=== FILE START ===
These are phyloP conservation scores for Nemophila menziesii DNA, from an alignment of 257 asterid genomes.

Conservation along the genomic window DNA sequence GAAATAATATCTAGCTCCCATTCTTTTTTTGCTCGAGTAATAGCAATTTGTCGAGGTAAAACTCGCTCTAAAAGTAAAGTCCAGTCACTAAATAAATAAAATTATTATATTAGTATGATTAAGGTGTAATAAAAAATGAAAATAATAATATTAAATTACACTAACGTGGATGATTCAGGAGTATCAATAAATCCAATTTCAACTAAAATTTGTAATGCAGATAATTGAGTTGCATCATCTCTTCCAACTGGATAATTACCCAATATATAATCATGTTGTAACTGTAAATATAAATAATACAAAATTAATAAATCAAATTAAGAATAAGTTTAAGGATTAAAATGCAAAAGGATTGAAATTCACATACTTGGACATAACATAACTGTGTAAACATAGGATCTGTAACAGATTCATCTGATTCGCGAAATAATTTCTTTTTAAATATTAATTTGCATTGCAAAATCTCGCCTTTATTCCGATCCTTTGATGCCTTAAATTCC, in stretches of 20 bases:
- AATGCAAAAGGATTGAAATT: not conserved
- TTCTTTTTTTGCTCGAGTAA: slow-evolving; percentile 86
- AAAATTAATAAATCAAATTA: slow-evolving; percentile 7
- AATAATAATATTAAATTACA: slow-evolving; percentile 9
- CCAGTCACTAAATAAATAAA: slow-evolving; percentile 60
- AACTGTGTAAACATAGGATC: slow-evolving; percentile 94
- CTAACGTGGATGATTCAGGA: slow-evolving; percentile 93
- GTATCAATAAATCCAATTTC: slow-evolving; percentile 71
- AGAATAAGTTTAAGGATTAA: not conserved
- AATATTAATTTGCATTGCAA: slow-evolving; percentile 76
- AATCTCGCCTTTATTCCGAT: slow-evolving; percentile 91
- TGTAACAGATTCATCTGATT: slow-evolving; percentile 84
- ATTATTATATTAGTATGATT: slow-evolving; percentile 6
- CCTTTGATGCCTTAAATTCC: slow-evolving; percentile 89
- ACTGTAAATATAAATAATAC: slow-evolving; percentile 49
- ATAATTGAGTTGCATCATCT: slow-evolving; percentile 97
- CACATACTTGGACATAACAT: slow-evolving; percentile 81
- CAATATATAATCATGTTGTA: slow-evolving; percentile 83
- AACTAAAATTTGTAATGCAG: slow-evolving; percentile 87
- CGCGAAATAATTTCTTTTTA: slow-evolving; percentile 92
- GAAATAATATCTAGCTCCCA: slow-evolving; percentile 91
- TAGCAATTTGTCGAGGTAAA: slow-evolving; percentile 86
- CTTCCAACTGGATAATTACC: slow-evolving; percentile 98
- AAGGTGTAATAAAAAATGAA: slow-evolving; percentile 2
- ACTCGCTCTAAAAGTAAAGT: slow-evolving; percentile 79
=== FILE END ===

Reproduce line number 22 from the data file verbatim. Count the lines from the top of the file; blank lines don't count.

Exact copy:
- CGCGAAATAATTTCTTTTTA: slow-evolving; percentile 92